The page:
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Frankfurt School

DOI: 10.4324/9780415249126-N024-1
Version: v1,  Published online: 1998
Retrieved July 17, 2024, from

Article Summary

The origins of the circle of philosophers and social scientists now known as the Frankfurt School lie in the 1920s when a number of critics and intellectuals were attempting to adapt Marxism to the theoretical and political needs of the time. The distinguishing feature of the approach adopted by the Frankfurt School lies less in its theoretical orientation than in its explicit intention to include each of the disciplines of the social sciences in the project of a critical theory of society. The objectives of this theoretical innovation vis-à-vis all the traditional Marxist approaches were established by Max Horkheimer in various articles written in the 1920s and 1930s. His critique of neo-idealist philosophy and contemporary empiricism sought to develop a philosophy of history which would comprehend the evolution of human reason; in so doing, he drew on empirical research. Thus the Institute of Social Research, conceived as a way of realizing this plan, was founded in 1929. Its work drew on economics, psychology and cultural theory, seeking to analyse, from a historical perspective, how a rational organization of society might be achieved.

However, after the National Socialists came to power and drove the Institute into exile, historical/philosophical optimism gave way to cultural/critical pessimism. Horkheimer and Adorno now saw it as the function of a critical theory of society to try, by returning to the history of civilization, to establish the reasons for the emergence of Fascism and Stalinism. Their Dialectic of Enlightenment, which bears some resemblance to Heidegger, impressively testifies to this change of orientation: it asks why totalitarianism came into being and it identifies a cognitive and practical perspective on the world which, because of its concern with the technical control of objects and persons, only allows for an instrumental rationality.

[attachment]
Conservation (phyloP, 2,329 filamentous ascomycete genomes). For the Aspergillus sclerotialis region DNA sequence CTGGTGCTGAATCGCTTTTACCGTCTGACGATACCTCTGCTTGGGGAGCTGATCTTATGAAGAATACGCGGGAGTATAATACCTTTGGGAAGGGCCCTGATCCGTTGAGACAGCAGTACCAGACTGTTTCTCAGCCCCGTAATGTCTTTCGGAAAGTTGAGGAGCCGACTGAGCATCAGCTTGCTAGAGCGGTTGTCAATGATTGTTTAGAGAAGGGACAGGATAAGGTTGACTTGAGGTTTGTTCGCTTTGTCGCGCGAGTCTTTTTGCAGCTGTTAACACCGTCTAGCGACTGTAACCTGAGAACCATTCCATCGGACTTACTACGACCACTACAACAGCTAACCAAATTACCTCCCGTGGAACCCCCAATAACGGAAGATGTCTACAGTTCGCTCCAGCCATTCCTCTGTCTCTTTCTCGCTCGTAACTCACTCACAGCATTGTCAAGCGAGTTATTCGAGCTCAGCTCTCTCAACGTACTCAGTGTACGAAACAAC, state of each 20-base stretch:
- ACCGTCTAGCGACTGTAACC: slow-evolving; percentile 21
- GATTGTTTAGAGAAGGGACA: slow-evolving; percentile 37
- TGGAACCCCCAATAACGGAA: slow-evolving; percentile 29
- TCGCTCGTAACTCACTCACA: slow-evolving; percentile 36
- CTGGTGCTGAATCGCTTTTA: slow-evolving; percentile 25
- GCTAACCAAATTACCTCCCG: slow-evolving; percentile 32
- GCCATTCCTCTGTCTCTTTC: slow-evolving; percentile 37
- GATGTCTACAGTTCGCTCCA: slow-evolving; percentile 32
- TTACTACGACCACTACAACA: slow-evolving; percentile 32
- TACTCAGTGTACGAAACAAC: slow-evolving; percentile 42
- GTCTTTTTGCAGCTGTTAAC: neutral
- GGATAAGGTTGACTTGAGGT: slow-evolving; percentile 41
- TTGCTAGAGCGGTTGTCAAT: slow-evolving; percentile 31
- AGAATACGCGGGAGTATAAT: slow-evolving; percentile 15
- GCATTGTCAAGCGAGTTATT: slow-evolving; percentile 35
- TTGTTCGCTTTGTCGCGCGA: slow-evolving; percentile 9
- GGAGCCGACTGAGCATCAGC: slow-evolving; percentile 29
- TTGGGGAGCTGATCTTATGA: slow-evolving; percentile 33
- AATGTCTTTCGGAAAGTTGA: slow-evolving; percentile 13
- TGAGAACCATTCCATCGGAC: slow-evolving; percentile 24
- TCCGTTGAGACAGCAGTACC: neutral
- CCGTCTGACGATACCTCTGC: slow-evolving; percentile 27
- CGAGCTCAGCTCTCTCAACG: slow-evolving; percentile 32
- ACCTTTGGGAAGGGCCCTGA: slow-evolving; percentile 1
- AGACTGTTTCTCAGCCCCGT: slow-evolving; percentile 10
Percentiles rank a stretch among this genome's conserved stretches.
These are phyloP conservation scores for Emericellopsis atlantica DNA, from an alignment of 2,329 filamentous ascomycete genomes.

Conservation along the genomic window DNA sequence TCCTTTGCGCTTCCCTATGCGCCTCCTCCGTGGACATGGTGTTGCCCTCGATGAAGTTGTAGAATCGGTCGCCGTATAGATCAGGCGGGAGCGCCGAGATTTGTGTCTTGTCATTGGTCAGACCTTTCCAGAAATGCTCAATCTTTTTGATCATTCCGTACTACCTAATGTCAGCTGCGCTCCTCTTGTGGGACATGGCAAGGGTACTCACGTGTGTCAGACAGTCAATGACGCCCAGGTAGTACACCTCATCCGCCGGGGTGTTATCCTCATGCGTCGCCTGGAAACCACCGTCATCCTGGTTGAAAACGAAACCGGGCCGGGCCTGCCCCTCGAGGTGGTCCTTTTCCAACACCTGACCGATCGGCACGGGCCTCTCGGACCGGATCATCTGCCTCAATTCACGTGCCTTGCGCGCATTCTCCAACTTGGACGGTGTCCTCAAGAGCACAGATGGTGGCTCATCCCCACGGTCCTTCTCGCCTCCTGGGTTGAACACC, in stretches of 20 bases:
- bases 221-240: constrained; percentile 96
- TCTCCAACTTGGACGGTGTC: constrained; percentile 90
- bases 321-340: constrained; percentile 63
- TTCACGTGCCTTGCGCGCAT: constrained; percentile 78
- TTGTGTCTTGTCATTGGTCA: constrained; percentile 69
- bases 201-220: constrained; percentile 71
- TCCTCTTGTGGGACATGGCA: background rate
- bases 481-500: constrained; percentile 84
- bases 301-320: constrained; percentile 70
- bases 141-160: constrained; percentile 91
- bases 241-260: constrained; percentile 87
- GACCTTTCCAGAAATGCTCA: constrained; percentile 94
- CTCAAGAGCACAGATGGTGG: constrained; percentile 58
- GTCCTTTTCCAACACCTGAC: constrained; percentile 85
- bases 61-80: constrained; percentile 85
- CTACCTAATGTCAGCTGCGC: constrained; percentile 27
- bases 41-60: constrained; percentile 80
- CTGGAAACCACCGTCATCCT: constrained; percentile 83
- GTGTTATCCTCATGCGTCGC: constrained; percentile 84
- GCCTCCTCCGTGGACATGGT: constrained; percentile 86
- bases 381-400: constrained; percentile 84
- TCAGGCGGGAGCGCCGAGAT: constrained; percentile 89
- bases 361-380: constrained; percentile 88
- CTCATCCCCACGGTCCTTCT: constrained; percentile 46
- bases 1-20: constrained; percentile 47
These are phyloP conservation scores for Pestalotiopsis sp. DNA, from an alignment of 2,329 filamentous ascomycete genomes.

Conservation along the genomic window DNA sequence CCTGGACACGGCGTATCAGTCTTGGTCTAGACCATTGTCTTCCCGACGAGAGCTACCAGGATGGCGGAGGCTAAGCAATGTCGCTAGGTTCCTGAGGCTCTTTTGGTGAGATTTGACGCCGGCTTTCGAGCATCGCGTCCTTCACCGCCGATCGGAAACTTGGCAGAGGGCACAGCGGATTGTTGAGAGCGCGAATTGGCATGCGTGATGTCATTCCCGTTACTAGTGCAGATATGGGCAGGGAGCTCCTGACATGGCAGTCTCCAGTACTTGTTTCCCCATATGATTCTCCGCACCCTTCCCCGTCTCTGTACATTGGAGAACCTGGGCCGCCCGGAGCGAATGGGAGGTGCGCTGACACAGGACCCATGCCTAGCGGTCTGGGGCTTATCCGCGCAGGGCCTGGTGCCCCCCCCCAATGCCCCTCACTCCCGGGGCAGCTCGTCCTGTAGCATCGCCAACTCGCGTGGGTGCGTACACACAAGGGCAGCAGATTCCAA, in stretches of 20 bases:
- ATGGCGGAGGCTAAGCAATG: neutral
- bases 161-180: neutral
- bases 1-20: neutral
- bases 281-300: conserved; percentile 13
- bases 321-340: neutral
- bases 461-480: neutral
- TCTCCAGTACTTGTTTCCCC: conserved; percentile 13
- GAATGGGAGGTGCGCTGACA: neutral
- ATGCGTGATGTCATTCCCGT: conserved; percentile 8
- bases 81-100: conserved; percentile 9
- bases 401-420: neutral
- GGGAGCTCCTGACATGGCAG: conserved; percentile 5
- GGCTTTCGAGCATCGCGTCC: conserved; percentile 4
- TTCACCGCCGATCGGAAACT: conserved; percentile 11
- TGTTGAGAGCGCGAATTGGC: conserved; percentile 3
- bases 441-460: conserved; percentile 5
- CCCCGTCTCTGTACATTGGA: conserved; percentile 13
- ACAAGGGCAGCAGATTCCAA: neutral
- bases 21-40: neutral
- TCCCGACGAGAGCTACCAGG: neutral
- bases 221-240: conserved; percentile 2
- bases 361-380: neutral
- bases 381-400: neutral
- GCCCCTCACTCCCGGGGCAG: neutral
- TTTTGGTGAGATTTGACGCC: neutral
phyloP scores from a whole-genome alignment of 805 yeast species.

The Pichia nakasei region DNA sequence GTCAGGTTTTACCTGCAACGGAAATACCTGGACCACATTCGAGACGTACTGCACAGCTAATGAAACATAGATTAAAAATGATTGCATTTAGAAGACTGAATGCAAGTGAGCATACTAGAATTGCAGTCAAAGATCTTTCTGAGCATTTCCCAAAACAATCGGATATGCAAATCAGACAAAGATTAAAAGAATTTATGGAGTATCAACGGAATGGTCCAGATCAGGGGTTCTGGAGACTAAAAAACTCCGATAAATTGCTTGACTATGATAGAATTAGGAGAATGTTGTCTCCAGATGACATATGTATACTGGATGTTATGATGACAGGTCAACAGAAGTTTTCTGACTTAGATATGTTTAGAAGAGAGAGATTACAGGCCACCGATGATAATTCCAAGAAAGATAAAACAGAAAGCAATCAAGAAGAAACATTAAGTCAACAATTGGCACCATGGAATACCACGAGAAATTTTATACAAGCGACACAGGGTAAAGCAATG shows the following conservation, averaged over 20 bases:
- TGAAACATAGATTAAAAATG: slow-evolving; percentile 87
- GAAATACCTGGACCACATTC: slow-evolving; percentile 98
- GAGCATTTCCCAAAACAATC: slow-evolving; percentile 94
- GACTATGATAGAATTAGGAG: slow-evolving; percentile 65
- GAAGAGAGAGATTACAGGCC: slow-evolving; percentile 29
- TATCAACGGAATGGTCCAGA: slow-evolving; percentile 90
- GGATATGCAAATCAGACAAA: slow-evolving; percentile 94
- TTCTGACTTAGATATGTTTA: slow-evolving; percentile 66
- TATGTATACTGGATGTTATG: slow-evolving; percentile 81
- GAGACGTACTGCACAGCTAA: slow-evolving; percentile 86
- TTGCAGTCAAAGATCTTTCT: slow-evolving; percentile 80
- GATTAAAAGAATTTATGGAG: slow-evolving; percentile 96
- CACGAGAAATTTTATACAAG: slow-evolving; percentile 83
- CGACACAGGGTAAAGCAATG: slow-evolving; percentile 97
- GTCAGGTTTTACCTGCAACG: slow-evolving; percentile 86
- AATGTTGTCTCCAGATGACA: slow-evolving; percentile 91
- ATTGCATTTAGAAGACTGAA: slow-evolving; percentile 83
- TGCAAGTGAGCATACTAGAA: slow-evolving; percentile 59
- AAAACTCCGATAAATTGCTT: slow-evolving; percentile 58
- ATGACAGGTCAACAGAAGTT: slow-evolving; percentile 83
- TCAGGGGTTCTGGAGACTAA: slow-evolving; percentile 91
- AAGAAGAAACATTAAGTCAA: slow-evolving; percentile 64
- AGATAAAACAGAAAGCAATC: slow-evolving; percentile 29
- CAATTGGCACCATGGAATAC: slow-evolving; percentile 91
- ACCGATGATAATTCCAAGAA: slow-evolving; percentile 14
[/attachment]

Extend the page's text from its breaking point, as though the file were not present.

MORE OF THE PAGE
But there was some opposition to this critique of reason which tended to view totalitarianism as a consequence of an inescapable cycle of instrumental reason and social control. The concept of total reification was called into question by some of the more marginal members of the Institute working under Adorno and Horkheimer. These were far more interested in asking whether, even under totalitarian conditions, they could determine the remains of a desire for communicative solidarity. The work of philosopher Walter Benjamin constitutes an analysis of the interrelation of power and the imagination; Franz Neumann and Otto Kirchheimer inquired into legal consensus culture and social control; while Erich Fromm conducted a psychoanalytic investigation of communicative needs and their potential for resistance.

After the core members of the School had returned from exile, the Institute resumed its work in Frankfurt and embarked on large-scale empirical projects. From the very beginning, however, a considerable gap existed between the empirical investigations which focused on the industrial workplace and the philosophical radicalization of negativity on which Adorno and Horkheimer worked, albeit with differing emphasis. This gap was bridged only when Habermas began to challenge the systematic bases of critical theory, causing the basic philosophical concepts and the intentions of empirical social research once again to correspond. The central idea, with which Habermas introduced a new phase in the history of the Frankfurt School, was his understanding of a form of rationality which would describe the communicative agreement between subjects rather than the instrumental control of things. The concept of communicative rationality which emerged from this idea has since formed the basis for the moral grounds and democratic application of critical theory.

Citing this article:
Honneth, Axel. Frankfurt School, 1998, doi:10.4324/9780415249126-N024-1. Routledge Encyclopedia of Philosophy, Taylor and Francis,
Copyright © 1998-2024 Routledge.

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